Abstract: The pervasiveness of mobile devices like smart phones are often overlooked as a valid and effective attack vector in regards to the confidentiality of sensitive data in the general public and IT/Security Enterprise communities. This talk aims to educate both the laymen and professional on how exploitation and social engineering can occur in regards to smart phone attacks against public Wi-Fi networks and what behaviors and technologies can be utilized to minimize the impact of sensitive data loss for both individuals and businesses. This discussion will include an application based presentation and live demonstration on how to sniff data from public wireless hotspots using a smart phone or tablet referred to as “War Walking” or “War Dining”. It will also introduce the social engineering concept called “Wi-Fi Phaking” and “Stroll Trolling” which results from the act of tricking a local device such as a phone or a laptop into joining a smart phone enabled Wi-Fi hotspot with the sole intent of collecting and identifying sensitive information from that connected device. More alarmingly, this can be accomplished by utilizing freely available applications found on the Internet and the Android Market which makes this threat incredibly pervasive and cost effective. The presentation will conclude with discussing security practices and procedures users and businesses can take to help mitigate the risk of these vulnerabilities being exploited both personally and professionally.
You will be required to have a BSIDESCHICAGO ticket in order to register for the workshop. Workshop Only registrations will not be allowed!
Metasploit for Pentesting - Georgia Weidman
Description: The class will begin with the basics of using the Metasploit Framework. We will continue on following the penetration test methodology to use Metasploit to exploit vulnerable systems in a lab. Students will learn to exploit provided systems as well as test their knowledge in a CTF style challenge at the end of class. This class is suitable for those with no background in Metasploit or penetration testing as well as penetration testers who want to add the Metasploit Framework to their arsenal.
Student Requirements: In order to follow along in the lab, students will need a computer with specs capable of running virtual machines. Victim and attack virtual machines will be provided to each student along with installers for free/trial versions of Vmware.
Bio: Georgia Weidman is a penetration tester, trainer, and security researcher. She is the founder and CEO of Bulb Security LLC, an infosec startup. Georgia holds a M.S. degree in computer science, a CISSP, and a OSCP certification. She got her start in information security as a team member in the Collegiate Cyber Defense competition, and continues to serve as a red team member. Since making her speaking debut at Shmoocon, Georgia has spoken and provided security training at conferences around the world. She recently received a DARPA Cyber Fast Track grant to continue her smartphone security research.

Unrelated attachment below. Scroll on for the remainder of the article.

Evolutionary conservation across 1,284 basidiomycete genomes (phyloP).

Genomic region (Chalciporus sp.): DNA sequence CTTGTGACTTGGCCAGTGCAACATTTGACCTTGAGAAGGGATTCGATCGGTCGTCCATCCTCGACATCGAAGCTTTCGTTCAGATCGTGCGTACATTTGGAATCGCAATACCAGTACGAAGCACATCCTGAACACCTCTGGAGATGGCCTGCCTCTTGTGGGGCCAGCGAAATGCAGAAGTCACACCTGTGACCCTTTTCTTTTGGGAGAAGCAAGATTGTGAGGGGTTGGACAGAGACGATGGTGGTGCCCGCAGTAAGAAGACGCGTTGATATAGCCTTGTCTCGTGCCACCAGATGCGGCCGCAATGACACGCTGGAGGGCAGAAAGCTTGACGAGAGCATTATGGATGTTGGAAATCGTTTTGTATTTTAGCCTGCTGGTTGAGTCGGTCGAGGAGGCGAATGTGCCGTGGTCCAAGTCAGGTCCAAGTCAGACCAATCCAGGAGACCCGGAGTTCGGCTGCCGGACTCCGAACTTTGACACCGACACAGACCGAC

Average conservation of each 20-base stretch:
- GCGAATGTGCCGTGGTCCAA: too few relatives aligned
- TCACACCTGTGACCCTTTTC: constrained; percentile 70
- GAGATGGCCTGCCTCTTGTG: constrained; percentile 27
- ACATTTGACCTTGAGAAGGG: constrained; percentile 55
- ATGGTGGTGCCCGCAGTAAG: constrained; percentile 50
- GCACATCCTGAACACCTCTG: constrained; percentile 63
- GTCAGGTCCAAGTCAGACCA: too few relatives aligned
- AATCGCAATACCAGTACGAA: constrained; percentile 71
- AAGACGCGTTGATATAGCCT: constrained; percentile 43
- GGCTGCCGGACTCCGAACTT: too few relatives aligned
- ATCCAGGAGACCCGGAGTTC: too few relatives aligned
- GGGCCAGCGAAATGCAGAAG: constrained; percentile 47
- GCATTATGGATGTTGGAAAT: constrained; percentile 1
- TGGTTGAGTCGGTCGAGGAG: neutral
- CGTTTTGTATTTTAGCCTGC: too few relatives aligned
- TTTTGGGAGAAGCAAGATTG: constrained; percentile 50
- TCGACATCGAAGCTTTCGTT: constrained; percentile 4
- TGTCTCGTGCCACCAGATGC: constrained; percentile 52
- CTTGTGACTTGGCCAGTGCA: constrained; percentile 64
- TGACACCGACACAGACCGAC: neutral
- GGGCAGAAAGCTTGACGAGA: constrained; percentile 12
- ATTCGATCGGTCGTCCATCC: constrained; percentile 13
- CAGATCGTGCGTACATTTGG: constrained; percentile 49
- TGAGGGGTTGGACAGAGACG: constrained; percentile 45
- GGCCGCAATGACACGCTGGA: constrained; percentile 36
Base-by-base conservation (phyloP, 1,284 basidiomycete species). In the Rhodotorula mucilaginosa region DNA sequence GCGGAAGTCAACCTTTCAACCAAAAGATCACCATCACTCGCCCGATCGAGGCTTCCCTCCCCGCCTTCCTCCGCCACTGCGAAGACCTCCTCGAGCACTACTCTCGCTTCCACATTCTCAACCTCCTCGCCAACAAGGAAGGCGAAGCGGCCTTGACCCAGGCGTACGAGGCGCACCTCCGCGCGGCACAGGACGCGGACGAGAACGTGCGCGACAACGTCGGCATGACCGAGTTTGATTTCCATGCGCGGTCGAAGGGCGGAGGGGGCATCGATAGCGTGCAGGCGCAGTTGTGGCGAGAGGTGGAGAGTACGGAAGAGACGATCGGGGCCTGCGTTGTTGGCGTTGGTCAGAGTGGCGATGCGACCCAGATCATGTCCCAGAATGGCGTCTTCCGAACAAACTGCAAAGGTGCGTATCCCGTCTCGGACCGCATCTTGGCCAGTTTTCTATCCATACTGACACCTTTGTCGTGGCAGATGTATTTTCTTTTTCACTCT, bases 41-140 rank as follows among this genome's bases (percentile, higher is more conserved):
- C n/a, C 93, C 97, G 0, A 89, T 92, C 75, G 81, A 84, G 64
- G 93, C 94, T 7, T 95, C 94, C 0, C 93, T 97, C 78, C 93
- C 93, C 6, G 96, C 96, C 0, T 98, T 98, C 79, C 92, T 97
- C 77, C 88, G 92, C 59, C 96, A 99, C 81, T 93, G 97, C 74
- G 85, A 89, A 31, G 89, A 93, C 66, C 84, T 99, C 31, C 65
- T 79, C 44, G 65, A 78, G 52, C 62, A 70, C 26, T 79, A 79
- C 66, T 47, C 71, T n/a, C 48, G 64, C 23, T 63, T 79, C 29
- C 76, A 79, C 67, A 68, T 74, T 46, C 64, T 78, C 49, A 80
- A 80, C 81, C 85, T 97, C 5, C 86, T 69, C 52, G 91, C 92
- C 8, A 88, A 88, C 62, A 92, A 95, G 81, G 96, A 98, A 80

Arduino Workshop for Security Professionals - Workshop88
Description: Arduino is a low-cost open-source electronics prototyping platform that you do not need to be an electrical engineer to leverage. This 3 hour workshop will be focused on Arudino applications for security professionals. Learn about what exactly makes up the Arduino platform and walk through creating practical tools that can be used to test and explore areas you may thought were out of reach.
Student Requirements: A laptop computer with a USB port and Java RunTime Environment are required.
Registration fee is $62.49 *includes kit & processing fee*. This small fee is for prototyping kit that you will use during the workshop and will be yours to keep! P.S BSidesChicago or Workshop88 won't profit from this!
What you'll get from the workshop:
- An Arduino experimenter's kit to take home with you. Including all the essential circuit elements: resistors, capacitors, switches, and various diodes. You'll also receive a set of sensors popular in DIY open hardware projects.
- An understanding of what Arduino is, how to leverage its flexibility for any type of hardware project, and the different hardware profiles available.
- An understanding of how to load code to help you accomplish security related tasks.
- Demos of capabilities to give you ideas you can try to implement after the class.
Bio: Workshop 88 is a hackerspace located in Chicago’s western suburbs. The members of Workshop 88 have been teaching hobbyists, home automation enthusiasts, and robotics engineers how to create all kinds of useful projects based around the Arduino. Please visit them on the web at http://workshop88.com/
Lockpicking Village - Toool
Description: By examining locks, safes, and other such hardware and by publicly discussing our findings we hope to strip away the mystery with which so many of these products are imbued.
The more that people know about lock technology, the better they are capable of understanding how and where certain weaknesses are present. This makes them well-equipped to participate in sportpicking endeavors and also helps them simply be better consumers in the marketplace, making decisions based on sound fact and research.